And we're fairer. Not just because we all benefit from being part of a properly-funded welfare system, with the resources to fund our pensions and health-care needs, but because there is real solidarity in our United Kingdom.
When any part of the United Kingdom suffers a shock or a set back, the rest of the country stands behind it. Whether it is floods in the West Country, severe weather in the north or the economic dislocation that has hit different parts of our economy at different times and in different ways we are there for each other.
And together we have the power to do much in the world to promote fairness. One issue that is very close to my heart is aid. And this is an issue where Scottish people have a huge influence.
Together as a UK we have the 2nd biggest aid budget in the world. Through the UK, Scotland has global reach. And with that we are saving thousands of lives and helping people in some of the poorest parts of the world to forge a new future.
From the famine in the Horn of Africa to the support for people in North Africa and the Middle East as they seek new freedoms that we and others take for granted.
So I believe there are emotional and practical reasons why the Scotland is better off in the Union - and why we are all better off together than apart. But I don't think that is enough.
I also understand why people in Scotland want to express their identity as Scots strongly and to have greater control over their lives. I believe in real devolution and want to make devolution work better.
I want a Scotland where more people own their own homes. Where more people keep more of their money. With secure jobs and a secure future for their children.
A Scotland where businesses can innovate and create the wealth and opportunities so vital to local communities breaking down the barriers to entrepreneurship that have for too long held Scotland back.
I believe in devolution not because I see it as a mechanism for obtaining power - hardly the case for my party in Scotland - but because I believe in giving people choice and a real say of their own affairs.
I passionately believe that local is best. And the decentralisation of power is one of the core aims of the Coalition government I lead.
One of my first acts as Prime Minister of the United Kingdom was to come here to Scotland to meet Alex Salmond and to show that I want the governments in Westminster and Holyrood - whoever they are and whichever party they are from - to work together to get the best for Scotland.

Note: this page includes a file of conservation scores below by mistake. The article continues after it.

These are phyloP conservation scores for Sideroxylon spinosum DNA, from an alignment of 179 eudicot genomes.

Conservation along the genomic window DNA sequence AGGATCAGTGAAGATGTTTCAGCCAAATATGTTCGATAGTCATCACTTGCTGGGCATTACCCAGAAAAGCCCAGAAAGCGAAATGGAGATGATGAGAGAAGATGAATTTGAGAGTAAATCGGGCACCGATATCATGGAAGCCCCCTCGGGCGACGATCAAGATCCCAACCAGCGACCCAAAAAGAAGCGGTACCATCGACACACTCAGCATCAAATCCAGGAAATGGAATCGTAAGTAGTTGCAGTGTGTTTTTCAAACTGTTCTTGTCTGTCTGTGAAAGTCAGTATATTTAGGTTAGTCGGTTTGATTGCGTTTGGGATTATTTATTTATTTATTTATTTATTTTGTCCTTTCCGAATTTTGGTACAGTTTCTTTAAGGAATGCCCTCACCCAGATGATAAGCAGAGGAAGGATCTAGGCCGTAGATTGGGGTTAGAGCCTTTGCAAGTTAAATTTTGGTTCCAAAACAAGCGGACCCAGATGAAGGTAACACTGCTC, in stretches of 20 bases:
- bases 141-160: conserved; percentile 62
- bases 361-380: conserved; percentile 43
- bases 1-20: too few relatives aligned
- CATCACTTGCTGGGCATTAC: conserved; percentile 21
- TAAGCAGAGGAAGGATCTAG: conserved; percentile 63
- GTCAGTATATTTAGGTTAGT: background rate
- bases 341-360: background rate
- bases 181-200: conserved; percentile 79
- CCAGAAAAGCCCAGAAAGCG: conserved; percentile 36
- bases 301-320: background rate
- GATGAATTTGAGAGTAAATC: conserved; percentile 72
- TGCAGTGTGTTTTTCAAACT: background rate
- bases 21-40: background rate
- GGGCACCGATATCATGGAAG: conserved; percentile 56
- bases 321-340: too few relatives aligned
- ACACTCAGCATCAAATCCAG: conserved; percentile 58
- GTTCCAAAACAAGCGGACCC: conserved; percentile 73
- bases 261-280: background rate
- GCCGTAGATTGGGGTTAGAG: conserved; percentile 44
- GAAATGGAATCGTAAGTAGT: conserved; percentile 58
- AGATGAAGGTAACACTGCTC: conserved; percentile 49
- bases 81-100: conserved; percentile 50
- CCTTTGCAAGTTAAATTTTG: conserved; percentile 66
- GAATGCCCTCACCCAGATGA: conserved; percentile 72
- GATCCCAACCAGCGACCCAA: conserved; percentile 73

To listen to Scotland - to act on Scotland's voice and govern in Scotland's interests.
On that first visit I said the only political input into senior Scottish civil service appointments should come from the First Minister and I delegated my previous responsibility to the Cabinet Secretary.
A small symbolic gesture of the kind of change I want to bring about. Since then Ministers in Holyrood and Westminster have been meeting regularly. And soon a much bigger change will become law.
The Scotland Bill hasn't got the attention yet that it deserves. But it's an incredible opportunity for Scots.
Not London telling Edinburgh which powers it can have - but opening up Scotland's choice to expand the ones it needs.
By implementing the recommendations of the Calman Commission - devolving new powers to the Scottish Parliament including for the first time the ability to raise tax revenue and borrow for capital and current expenditure the Scottish government is getting real choice over how and when to invest in long-term projects that will benefit future generations.
And let me say something else about devolution. That doesn't have to be the end of the road.
When the referendum on independence is over, I am open to looking at how the devolved settlement can be improved further. And yes, that means considering what further powers could be devolved.
But that must be a question for after the referendum, when Scotland has made its choice about the fundamental question of independence.
When Scotland has settled this question once and for all - and ended the uncertainty that could damage and hold back Scotland's prospects and potential.
So I believe the strengths that have served us through the centuries are precisely the ones we most need today.
Our United Kingdom is a modern Union: one that evolves, that protects us and that allows our different nations to grow stronger because we share the same secure foundations - institutions that celebrate diversity and turn it into a strength.
Scotland's greatest poet said we should "see ourselves as others see us" - and that's worth doing.
Because our Union isn't some antique imposition. It's living, free and adaptable.
It's admired around the world as a source of prosperity, power and security.
Just think for a moment: could you explain to someone in America, or France, or Australia what was so intolerable about Great Britain that we decided to build artificial barriers between our nations?
I don't believe that the people of Scotland any more than the people of any other part of the United Kingdom want to turn inward and away from each other at this time.
I believe - indeed it's my reason for being in politics - that it's when you pull together, when you set aside difference, when you roll up your sleeves in a common endeavour you can achieve things which are truly worthwhile, even noble, which you could never accomplish on your own.
For me the principle that we work best when we work together without coercion or conscription, bullying or bossiness, in a spirit of shared service sums up what's best about our countries.
That's what the United Kingdom stands for - common endeavour.
Being part of something bigger - a greater Britain in which the virtues of sharing, standing together and making a difference for our fellow citizens guide our every action.
If anything's worth fighting for that surely is; which is why I'm ready for the fight for our country's life.